Still on the ‘magpie’ theme, could you sketch for us a story using a few lines from a famous poem?

Not exactly what you asked for, but here’s a little sketch written against a line from Paradise Lost . I actually loved the book. Gorgeous language. Relatable Satan. But sometimes you have to roll your eyes and blow raspberries when he gets going on Eve’s status as woman. Thank you for the writing prompt!

Thus it shall befall him who, to worth in women overtrusting, lets her will rule
—Milton, Paradise Lost

it ’s a fact in hell that the only food is apples. not crisp green granny smiths or sweet pink ladies. not apple pie, apple sauce, or swirled cinnamon apple bread. just an infinity of bruised & mealy red fruits, each with its guaranteed worm. at least for eve.

she bathes nude in the dark-fire lake before breakfast. all the demons keep their distance. they say she gives them the heebie jeebies. the evil eye. she loves the hot crackling silence. she bites the worm with relish. reclined on the shore, she spits an unholy arc of seeds. her uncombed hair a wild bird of shadows. she walks on the burning waves (or swaggers, really) & lowers her gaze for no one. she starts her day. does whatever the hell she wants.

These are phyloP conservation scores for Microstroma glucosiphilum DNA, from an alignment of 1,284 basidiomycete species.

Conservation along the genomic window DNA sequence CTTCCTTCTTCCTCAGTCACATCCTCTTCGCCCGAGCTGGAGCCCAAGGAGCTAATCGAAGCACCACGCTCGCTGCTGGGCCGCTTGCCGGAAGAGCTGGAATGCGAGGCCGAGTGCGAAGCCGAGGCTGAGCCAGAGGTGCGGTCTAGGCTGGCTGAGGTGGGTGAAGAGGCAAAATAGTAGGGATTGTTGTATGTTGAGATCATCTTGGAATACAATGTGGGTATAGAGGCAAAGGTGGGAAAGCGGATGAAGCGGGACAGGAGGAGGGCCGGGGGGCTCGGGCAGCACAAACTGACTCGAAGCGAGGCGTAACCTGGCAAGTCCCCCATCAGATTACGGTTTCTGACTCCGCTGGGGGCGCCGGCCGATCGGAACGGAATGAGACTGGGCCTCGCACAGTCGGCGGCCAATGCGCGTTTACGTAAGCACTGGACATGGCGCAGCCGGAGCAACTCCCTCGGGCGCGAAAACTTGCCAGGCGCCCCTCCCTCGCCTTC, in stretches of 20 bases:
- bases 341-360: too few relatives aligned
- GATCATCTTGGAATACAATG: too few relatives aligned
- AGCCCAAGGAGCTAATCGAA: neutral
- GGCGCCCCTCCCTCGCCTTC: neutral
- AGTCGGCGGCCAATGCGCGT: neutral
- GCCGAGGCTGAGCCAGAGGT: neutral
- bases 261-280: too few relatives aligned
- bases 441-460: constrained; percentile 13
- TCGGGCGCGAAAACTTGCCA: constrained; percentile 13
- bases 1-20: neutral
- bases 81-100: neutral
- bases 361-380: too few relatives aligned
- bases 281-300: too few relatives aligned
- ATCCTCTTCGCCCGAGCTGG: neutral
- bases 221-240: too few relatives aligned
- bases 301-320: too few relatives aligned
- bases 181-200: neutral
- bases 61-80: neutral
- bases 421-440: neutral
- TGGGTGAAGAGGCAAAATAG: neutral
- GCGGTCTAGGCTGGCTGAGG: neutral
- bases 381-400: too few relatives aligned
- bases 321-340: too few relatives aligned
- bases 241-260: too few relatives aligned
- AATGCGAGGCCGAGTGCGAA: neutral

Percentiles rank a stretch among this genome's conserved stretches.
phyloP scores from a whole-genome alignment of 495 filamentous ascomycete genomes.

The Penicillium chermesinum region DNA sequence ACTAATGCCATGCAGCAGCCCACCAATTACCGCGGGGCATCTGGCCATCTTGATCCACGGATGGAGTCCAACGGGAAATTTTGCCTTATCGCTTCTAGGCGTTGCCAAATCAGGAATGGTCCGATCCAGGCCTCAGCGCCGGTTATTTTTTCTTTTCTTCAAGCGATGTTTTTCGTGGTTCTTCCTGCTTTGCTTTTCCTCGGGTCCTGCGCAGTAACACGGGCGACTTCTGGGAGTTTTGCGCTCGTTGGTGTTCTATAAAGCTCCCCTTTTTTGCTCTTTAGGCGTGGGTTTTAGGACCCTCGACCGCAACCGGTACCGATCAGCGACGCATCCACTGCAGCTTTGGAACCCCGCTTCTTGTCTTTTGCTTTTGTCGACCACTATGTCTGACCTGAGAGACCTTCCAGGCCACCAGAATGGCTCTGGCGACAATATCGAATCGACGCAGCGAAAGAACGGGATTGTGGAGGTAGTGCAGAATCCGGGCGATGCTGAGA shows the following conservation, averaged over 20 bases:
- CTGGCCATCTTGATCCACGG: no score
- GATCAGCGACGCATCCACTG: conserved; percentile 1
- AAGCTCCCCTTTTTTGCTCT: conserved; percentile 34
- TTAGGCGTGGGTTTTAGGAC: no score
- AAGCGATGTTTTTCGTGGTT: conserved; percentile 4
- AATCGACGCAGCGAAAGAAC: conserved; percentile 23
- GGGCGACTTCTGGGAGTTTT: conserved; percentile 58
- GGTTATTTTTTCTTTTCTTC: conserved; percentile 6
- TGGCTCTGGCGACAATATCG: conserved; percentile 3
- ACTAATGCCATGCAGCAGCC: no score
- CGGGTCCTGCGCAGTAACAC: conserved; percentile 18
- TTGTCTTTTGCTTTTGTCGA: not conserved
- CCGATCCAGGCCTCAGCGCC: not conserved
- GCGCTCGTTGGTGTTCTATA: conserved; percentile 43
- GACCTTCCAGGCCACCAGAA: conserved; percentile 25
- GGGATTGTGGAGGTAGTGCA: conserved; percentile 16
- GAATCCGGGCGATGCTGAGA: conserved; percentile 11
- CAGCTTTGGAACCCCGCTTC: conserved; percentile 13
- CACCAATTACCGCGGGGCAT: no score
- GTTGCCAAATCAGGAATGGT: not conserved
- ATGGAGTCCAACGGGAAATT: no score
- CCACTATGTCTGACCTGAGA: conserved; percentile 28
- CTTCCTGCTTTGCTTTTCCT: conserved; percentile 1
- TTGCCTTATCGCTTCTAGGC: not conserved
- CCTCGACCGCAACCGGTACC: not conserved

What are you working on at the moment? Could you provide us with some links to any of the creative work you’d like to share with our readers?

I just finished a poetry manuscript I’m hoping to find a home for. I would love to write more flash/hybrid stuff. We’ll see.

Here are some strange new poems out in DREGINALD:

Thanks so much, Amy, for your time and excellent fiction!

Thank you! Great Questions!